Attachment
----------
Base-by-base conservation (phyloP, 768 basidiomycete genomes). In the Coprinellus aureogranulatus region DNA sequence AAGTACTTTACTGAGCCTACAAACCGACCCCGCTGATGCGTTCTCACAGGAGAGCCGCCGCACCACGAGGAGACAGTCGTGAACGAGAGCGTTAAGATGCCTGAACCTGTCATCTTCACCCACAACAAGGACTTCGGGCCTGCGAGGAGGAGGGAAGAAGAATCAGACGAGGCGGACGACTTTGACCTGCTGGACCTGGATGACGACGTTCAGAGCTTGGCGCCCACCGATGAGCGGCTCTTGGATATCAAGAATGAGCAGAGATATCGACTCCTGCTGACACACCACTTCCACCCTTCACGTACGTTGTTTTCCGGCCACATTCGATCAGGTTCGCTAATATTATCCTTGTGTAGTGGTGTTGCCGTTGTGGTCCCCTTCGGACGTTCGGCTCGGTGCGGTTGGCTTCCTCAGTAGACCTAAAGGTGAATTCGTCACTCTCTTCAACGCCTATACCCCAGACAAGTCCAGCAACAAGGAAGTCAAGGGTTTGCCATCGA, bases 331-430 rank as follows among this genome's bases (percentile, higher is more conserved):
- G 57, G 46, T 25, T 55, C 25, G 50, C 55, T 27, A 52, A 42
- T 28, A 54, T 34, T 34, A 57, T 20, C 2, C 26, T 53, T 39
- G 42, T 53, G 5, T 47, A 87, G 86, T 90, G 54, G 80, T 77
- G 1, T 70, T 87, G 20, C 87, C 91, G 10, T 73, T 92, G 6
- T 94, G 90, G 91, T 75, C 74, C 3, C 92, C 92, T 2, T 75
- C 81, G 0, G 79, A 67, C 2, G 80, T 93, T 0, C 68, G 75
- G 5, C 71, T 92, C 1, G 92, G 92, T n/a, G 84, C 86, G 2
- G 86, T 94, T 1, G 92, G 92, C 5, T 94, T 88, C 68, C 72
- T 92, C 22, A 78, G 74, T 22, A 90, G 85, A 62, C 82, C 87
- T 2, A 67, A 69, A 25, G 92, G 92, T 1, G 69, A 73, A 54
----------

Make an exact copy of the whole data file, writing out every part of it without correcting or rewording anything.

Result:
Base-by-base conservation (phyloP, 768 basidiomycete genomes). In the Coprinellus aureogranulatus region DNA sequence AAGTACTTTACTGAGCCTACAAACCGACCCCGCTGATGCGTTCTCACAGGAGAGCCGCCGCACCACGAGGAGACAGTCGTGAACGAGAGCGTTAAGATGCCTGAACCTGTCATCTTCACCCACAACAAGGACTTCGGGCCTGCGAGGAGGAGGGAAGAAGAATCAGACGAGGCGGACGACTTTGACCTGCTGGACCTGGATGACGACGTTCAGAGCTTGGCGCCCACCGATGAGCGGCTCTTGGATATCAAGAATGAGCAGAGATATCGACTCCTGCTGACACACCACTTCCACCCTTCACGTACGTTGTTTTCCGGCCACATTCGATCAGGTTCGCTAATATTATCCTTGTGTAGTGGTGTTGCCGTTGTGGTCCCCTTCGGACGTTCGGCTCGGTGCGGTTGGCTTCCTCAGTAGACCTAAAGGTGAATTCGTCACTCTCTTCAACGCCTATACCCCAGACAAGTCCAGCAACAAGGAAGTCAAGGGTTTGCCATCGA, bases 331-430 rank as follows among this genome's bases (percentile, higher is more conserved):
- G 57, G 46, T 25, T 55, C 25, G 50, C 55, T 27, A 52, A 42
- T 28, A 54, T 34, T 34, A 57, T 20, C 2, C 26, T 53, T 39
- G 42, T 53, G 5, T 47, A 87, G 86, T 90, G 54, G 80, T 77
- G 1, T 70, T 87, G 20, C 87, C 91, G 10, T 73, T 92, G 6
- T 94, G 90, G 91, T 75, C 74, C 3, C 92, C 92, T 2, T 75
- C 81, G 0, G 79, A 67, C 2, G 80, T 93, T 0, C 68, G 75
- G 5, C 71, T 92, C 1, G 92, G 92, T n/a, G 84, C 86, G 2
- G 86, T 94, T 1, G 92, G 92, C 5, T 94, T 88, C 68, C 72
- T 92, C 22, A 78, G 74, T 22, A 90, G 85, A 62, C 82, C 87
- T 2, A 67, A 69, A 25, G 92, G 92, T 1, G 69, A 73, A 54